After the war the Enemy Property Custodian took possession of the shipyard as enemy property and on December 20, 1945, leased it to one Henry Pile who, with Joseph Feldman and his brother George Feldman had entered into a partnership known as the Manila Shipyard Drydock and Engineering Company, with Pile as the general manager and chief engineer (Annex 3). The rental was P750 a month. On May 31, 1946, the Enemy Property Custodian entered into a contract of custodianship over the shipyard with Henry Pile (Annex 4).

After the Court of First Instance of Rizal had in civil case No. 7568 annulled the sale of the shipyard by Judge Rafael Corpus in favor of the Japanese Imperial Navy through Mr. Mori, the Enemy Property Custodian practically recognized the Estate of Teodoro R. Yangco as the rightful owner of the shipyard and waived in favor of said Estate the rentals of said shipyard from Henry Pile. Furthermore, said Enemy Property Custodian terminated the contract of custodianship executed by it in favor of Henry Pile and directed him to turn over the possession of the shipyard to the Administrator of the Estate of Yangco, advising him that any negotiation for the continued use of the premises and for the accrued rentals for the period of custodianship should be made directly with said administrator (Annex 10).

On November 28, 1946, the Estate of Yangco through its attorney requested Pile to vacate the shipyard within 15 days and to pay the accrued rentals therefor at the rate of P2,000 a month from June 1, 1946, until he vacated the premises, unless he decided to negotiate for the continued use of the said shipyard and pay the accrued rentals therefor (Annex 11).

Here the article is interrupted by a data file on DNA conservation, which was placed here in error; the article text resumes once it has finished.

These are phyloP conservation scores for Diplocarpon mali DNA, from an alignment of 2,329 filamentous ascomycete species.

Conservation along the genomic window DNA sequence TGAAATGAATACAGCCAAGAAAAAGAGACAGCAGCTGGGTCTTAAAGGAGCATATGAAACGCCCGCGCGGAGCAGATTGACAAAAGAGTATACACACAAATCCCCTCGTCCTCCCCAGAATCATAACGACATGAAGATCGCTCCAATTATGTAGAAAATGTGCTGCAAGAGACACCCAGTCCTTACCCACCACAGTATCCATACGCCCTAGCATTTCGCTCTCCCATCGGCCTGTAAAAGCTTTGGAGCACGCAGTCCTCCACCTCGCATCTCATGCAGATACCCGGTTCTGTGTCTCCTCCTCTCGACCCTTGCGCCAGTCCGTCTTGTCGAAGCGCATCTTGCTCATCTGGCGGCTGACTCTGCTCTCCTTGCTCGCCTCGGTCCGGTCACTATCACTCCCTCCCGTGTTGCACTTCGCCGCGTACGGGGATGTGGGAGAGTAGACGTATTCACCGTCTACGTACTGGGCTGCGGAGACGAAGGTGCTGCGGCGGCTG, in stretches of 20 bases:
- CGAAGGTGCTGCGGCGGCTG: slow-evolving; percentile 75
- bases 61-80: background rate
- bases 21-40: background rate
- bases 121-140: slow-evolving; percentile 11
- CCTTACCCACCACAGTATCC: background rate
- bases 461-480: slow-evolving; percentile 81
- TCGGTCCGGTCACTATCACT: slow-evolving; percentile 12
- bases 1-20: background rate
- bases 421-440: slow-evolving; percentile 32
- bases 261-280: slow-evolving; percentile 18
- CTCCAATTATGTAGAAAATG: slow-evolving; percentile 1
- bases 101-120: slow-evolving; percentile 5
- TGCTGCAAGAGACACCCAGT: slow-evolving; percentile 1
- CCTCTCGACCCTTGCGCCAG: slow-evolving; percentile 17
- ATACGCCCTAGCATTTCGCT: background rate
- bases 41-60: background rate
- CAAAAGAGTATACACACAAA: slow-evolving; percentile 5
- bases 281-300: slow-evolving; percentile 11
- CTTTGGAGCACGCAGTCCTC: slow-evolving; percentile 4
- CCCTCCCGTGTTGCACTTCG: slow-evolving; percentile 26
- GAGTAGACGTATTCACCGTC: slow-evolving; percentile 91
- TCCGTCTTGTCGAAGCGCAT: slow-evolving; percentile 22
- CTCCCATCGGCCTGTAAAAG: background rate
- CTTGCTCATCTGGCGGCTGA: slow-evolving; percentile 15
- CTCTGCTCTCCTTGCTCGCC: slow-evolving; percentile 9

In the meantime, on January 5, 1946, Feldman had filed civil case No. 7799 against Ramon L. Corpus, a coadministrator of the Estate of Yangco and the Register of Deeds of Rizal, the Alien Property Custodian, Victorio Lachenal, Ildefonso Lachenal, and Jose Villaflor, alleging among other things that in April, 1942, he had exercised his right of option to buy the shipyard and that the Estate of Yangco has executed a deed of sale in his favor; that the sale of his rights to the property in question in favor of the Japanese Imperial Navy through its representative Mr. Mori was null and void because it was done through force, duress and intimidation, and that for the same reason that the deed of sale executed by Judge Rafael Corpus in favor of said Japanese Imperial Navy was annulled by the Court of First Instance of Rizal, because of intimidation and duress, his sale to the same Japanese Imperial Navy should also be declared null and void; that during the war the buildings, machineries and other equipment of the shipyard were totally bnrned or destroyed so that under the terms of the agreement or lease, only the land valued at P19,473.55 remained to be purchased by him and inasmuch as the Estate of Yangco had already received the sum of P15,200 in rentals, even excluding the P10,000 received by said Estate under the deed of sale to him by Judge Corpus representing the Estate, he needs pay only the additional sum of P4,273.55 to complete the payment of the purchase price, and be was making a tender of said amount of P4,273.55; that he (Peldman) was willing to pay any amount above P4,273.55 that the court may deem still due the Estate; and that since Liberation he had been occupying the property and has rehabilitated its business as a drydock and shipyard and had spent for improvements consisting of buildings, machineries, etc. in the amount of P118,400.12 and that he has established a goodwill to the business of the drydock, which may be valued at P200,000. Defendants Victorio Lachenal, Ildefonso Lachenal and Jose Villaflor were included as partiesdefendants for they were supposed to have received an assignment of the rights and interests of the Estate over the property in question. In his prayer plaintiff Feldman asked that the deed of sale executed by him in May, 1943, in favor of the Japanese Imperial Navy be declared null and void, and that the drydock be ordered transferred to him upon payment of the sum tendered by him.